Irony consists of apparently fortuitous incongruities in life which are discovered, upon closer examination, to be not merely fortuitous. Incongruity as such is merely comic. It elicits laughter. This element of comedy is never completely eliminated from irony. But irony is something more than comedy. A comic situation is proved to be an ironic one if a hidden relation is discovered in the incongruity. If virtue becomes vice through some hidden defect in the virtue; if strength becomes weakness because of the vanity to which strength may prompt the mighty man or nation; if security is transmuted into insecurity because too much reliance is placed upon it; if wisdom becomes folly because it does not know its own limits—in all such cases the situation is ironic. The ironic situation is distinguished from a pathetic one by the fact that the person involved in it bears some responsibility for it. It is differentiated from tragedy by the fact that the responsibility is related to an unconscious weakness rather than to a conscious resolution.

This sounds more like a literary analysis than history, no? But Niebuhr is of the camp that history cannot be entirely rational or subject to the scientific method: it is ultimately subjective. He devotes to chapter to this discussion:

Any interpretation of historical patterns and configurations raises the question whether the patterns, which the observer discerns, are “objectively” true or are imposed upon the vast stuff of history by his imagination. History might be likened to the confusion of spots on the cards used by psychiatrists in a Rorschach test. The patient is asked to report what he sees in these spots; and he may claim to find the outlines of an elephant, butterfly or frog. The psychiatrist draws conclusions from these judgments about the state of the patient’s imagination rather than about the actual configuration of spots on the card. Are historical patterns equally subjective?

Much of Niebuhr’s critique is aimed at those who think they can plan history, who have interpreted history through the lens of a grand narrative and can thus predict the future. This applies to Communists (who according to Niebuhr worship the ‘historical dialectic’) as well as our branch of American liberalism attempting to export democracy. History is much more sly than that, and it is with humility to this fact that Niebuhr asks us to submit. We must not erroneously equate the mastery of nature with the mastery of historical destiny.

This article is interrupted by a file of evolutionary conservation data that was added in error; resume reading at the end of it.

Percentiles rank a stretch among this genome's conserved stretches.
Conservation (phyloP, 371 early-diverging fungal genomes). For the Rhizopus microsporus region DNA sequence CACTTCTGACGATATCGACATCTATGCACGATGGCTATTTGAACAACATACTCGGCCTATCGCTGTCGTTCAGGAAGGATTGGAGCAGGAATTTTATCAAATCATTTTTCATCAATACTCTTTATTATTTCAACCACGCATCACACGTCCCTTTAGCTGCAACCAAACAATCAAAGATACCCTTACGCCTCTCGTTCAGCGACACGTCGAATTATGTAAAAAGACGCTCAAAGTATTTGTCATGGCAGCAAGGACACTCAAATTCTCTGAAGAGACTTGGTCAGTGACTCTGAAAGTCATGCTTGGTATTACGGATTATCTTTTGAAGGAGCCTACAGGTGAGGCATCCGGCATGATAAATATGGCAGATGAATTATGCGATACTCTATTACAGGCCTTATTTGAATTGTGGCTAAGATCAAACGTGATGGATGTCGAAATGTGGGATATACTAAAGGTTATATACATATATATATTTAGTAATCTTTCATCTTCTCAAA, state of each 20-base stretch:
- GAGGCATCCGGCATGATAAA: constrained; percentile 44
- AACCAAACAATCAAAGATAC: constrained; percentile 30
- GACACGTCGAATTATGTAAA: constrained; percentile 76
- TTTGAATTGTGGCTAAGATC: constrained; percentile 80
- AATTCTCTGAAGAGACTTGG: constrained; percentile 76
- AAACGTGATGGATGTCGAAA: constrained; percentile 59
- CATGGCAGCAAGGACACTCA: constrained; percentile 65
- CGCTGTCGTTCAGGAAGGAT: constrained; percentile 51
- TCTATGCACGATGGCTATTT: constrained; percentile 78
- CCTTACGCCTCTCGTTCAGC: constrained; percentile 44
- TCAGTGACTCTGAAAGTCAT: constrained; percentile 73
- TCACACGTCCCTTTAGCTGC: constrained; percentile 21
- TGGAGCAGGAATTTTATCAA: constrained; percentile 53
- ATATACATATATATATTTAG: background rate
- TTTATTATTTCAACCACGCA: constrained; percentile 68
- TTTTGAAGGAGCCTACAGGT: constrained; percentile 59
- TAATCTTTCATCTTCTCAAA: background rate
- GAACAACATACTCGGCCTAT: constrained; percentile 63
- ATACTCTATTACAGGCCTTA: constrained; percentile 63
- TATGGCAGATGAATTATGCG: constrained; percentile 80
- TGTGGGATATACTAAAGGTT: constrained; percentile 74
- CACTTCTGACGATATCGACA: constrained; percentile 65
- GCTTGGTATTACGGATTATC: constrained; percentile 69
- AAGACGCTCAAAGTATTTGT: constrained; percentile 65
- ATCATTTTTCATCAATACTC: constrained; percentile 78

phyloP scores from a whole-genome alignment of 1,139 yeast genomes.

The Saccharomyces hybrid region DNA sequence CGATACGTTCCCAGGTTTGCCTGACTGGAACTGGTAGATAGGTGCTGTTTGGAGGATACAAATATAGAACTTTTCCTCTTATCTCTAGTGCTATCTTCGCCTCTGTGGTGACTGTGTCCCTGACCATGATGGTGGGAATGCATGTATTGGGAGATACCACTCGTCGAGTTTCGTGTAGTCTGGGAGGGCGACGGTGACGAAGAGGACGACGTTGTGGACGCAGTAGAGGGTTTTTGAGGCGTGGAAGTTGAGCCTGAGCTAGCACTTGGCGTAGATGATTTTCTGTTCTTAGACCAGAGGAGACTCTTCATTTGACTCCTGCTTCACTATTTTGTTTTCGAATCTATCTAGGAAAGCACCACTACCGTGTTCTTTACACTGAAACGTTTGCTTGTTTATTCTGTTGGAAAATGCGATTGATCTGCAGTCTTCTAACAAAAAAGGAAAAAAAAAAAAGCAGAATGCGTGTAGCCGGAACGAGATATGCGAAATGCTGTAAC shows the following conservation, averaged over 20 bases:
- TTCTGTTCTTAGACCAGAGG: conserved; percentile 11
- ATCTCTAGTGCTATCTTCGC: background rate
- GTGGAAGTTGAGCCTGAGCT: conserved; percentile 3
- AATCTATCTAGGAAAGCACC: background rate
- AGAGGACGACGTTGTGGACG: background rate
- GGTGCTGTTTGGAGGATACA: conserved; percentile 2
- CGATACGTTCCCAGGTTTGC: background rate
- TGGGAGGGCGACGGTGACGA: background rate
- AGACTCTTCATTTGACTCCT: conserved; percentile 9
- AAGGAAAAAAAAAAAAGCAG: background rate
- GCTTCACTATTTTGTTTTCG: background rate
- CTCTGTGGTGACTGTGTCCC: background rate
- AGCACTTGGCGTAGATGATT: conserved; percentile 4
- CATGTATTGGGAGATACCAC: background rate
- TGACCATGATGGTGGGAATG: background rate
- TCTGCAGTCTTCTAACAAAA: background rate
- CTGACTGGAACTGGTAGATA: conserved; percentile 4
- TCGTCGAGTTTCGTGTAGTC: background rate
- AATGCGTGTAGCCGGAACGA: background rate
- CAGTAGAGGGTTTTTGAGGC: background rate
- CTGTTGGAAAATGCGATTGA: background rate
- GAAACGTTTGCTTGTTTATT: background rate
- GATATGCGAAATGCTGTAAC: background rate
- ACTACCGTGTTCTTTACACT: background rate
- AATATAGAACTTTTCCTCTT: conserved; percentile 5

The irony in scripture

As a Christian writer, Niebuhr includes a lot of insightful scriptural exegeses. My favorite is his explanation of the Christian interpretation of mankind as one of irony. We aren’t in a pathetic state, victims of universal forces that we can’t control. And neither is life a tragedy, as interpreted by the Greeks. Instead, our free will and agency give life a sense of irony. Our greatest weaknesses are often undetected and are actually caused by our greatest strengths. Take this passage:

There is irony in the Biblical history as well as in Biblical admonitions. Christ is crucified by the priests of the purest religion of his day and by the minions of the justest, the Roman Law. The fanaticism of the priests is the fanaticism of all good men, who do not know that they are not as good as they esteem themselves. The complacence of Pilate represents the moral mediocrity of all communities, however just. They cannot distinguish between a criminal and the Saviour because each violates the laws and customs which represent some minimal order, too low for the Saviour and too high for the criminal.